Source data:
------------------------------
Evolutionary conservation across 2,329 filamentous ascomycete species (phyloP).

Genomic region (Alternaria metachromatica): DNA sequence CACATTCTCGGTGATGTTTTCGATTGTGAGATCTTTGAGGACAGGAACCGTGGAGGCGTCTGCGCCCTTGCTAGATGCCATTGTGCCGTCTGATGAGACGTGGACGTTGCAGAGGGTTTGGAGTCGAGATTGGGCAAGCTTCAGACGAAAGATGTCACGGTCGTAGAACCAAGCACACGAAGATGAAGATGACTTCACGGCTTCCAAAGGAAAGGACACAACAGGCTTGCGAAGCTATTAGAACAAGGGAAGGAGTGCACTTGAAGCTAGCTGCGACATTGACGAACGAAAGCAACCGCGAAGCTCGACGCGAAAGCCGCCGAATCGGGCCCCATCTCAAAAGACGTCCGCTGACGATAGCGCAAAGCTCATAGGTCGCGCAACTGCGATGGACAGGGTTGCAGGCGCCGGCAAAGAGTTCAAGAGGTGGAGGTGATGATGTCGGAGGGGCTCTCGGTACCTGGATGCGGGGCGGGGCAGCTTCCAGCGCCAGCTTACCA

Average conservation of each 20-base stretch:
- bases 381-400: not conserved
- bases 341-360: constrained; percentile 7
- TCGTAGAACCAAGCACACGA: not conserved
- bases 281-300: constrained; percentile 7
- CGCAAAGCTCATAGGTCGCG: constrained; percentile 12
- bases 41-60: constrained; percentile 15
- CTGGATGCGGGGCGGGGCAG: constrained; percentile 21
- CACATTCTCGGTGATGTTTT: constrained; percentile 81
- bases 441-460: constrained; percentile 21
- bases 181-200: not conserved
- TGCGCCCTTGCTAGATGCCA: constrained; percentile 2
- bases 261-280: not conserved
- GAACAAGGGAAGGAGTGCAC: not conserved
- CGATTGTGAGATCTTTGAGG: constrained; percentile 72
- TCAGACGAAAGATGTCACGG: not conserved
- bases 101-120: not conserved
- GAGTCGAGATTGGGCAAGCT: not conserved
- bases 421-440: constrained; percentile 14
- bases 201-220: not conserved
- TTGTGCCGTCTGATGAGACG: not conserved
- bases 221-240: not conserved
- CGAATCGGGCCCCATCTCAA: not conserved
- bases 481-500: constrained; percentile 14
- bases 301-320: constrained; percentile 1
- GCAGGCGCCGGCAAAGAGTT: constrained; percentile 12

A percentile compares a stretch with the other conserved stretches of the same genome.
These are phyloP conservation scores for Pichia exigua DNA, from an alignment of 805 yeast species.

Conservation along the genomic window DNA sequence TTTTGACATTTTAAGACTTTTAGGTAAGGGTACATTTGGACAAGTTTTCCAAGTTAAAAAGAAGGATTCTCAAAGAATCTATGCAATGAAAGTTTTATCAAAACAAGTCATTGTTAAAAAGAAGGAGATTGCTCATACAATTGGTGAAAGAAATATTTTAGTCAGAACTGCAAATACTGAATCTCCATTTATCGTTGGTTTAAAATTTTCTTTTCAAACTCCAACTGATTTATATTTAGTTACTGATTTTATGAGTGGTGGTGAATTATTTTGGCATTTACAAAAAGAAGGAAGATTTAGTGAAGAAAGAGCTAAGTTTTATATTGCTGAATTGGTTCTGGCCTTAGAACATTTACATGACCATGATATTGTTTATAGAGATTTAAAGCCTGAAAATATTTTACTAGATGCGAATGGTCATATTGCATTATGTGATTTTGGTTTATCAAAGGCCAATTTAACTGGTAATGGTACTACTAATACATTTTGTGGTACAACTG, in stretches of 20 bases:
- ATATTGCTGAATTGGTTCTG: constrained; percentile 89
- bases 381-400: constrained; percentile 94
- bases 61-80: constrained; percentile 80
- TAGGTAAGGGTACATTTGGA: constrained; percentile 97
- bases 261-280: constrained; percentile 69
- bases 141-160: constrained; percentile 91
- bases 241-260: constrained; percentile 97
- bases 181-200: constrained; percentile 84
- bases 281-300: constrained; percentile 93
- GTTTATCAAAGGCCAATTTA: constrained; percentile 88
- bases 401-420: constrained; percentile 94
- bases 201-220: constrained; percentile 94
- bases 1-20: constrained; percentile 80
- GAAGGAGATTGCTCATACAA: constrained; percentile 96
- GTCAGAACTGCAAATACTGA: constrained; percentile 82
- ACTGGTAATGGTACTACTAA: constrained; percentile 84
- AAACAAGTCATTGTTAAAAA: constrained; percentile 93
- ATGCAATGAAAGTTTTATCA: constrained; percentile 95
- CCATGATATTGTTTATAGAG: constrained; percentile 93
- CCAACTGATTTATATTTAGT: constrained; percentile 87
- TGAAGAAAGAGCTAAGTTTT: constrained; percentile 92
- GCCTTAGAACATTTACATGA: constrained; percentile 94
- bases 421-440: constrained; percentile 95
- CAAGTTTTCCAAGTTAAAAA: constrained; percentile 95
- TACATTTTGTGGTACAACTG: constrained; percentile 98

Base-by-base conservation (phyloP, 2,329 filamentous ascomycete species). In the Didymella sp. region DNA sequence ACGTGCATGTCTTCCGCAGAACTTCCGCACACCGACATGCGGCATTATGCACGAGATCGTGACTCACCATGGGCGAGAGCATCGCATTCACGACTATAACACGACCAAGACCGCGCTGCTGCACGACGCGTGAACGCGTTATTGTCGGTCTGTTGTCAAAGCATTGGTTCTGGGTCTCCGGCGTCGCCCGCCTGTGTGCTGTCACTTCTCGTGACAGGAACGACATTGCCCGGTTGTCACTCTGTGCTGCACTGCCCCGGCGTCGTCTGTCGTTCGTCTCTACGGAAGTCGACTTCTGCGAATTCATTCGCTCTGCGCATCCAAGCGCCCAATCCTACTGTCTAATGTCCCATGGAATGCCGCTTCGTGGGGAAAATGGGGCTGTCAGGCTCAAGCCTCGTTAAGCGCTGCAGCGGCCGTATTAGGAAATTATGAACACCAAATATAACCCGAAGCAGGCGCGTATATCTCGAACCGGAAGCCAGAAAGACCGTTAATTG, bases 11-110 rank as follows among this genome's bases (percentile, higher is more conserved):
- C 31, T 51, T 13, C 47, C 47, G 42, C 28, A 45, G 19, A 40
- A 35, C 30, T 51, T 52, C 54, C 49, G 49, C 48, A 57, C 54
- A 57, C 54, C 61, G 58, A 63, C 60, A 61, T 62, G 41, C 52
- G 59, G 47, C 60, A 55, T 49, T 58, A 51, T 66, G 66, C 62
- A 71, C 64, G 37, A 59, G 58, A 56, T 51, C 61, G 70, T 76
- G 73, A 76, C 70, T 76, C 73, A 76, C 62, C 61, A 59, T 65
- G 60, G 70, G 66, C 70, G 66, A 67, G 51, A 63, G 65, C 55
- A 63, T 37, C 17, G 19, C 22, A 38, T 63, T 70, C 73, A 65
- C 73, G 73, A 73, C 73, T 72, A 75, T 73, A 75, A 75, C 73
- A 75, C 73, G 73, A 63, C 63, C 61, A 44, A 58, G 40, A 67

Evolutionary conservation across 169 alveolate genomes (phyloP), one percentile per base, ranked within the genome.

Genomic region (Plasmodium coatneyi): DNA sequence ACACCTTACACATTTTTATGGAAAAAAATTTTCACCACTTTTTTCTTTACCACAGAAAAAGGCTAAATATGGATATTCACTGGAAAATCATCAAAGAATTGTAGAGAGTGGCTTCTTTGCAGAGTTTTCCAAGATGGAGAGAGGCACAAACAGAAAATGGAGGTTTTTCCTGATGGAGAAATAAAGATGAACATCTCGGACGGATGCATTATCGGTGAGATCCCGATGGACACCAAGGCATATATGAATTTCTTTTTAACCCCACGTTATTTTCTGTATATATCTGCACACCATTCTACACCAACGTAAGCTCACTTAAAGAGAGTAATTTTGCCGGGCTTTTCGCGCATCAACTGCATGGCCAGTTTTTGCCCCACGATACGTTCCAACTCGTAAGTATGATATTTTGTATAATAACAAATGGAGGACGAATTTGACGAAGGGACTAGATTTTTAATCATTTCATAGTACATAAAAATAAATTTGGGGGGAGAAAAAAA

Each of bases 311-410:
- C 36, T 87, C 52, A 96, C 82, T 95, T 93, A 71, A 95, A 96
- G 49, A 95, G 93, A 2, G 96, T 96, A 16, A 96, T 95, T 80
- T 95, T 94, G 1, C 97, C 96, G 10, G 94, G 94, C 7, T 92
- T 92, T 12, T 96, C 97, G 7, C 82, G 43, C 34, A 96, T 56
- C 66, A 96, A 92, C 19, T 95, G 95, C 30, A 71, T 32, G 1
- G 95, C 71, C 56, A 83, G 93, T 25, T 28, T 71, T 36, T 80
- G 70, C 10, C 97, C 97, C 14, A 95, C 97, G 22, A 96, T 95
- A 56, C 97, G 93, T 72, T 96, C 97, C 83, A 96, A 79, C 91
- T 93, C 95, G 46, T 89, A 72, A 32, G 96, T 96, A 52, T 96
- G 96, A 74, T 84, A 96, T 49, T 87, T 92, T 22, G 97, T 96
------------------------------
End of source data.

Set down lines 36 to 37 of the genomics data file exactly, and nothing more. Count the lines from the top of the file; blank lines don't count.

- bases 261-280: constrained; percentile 69
- bases 141-160: constrained; percentile 91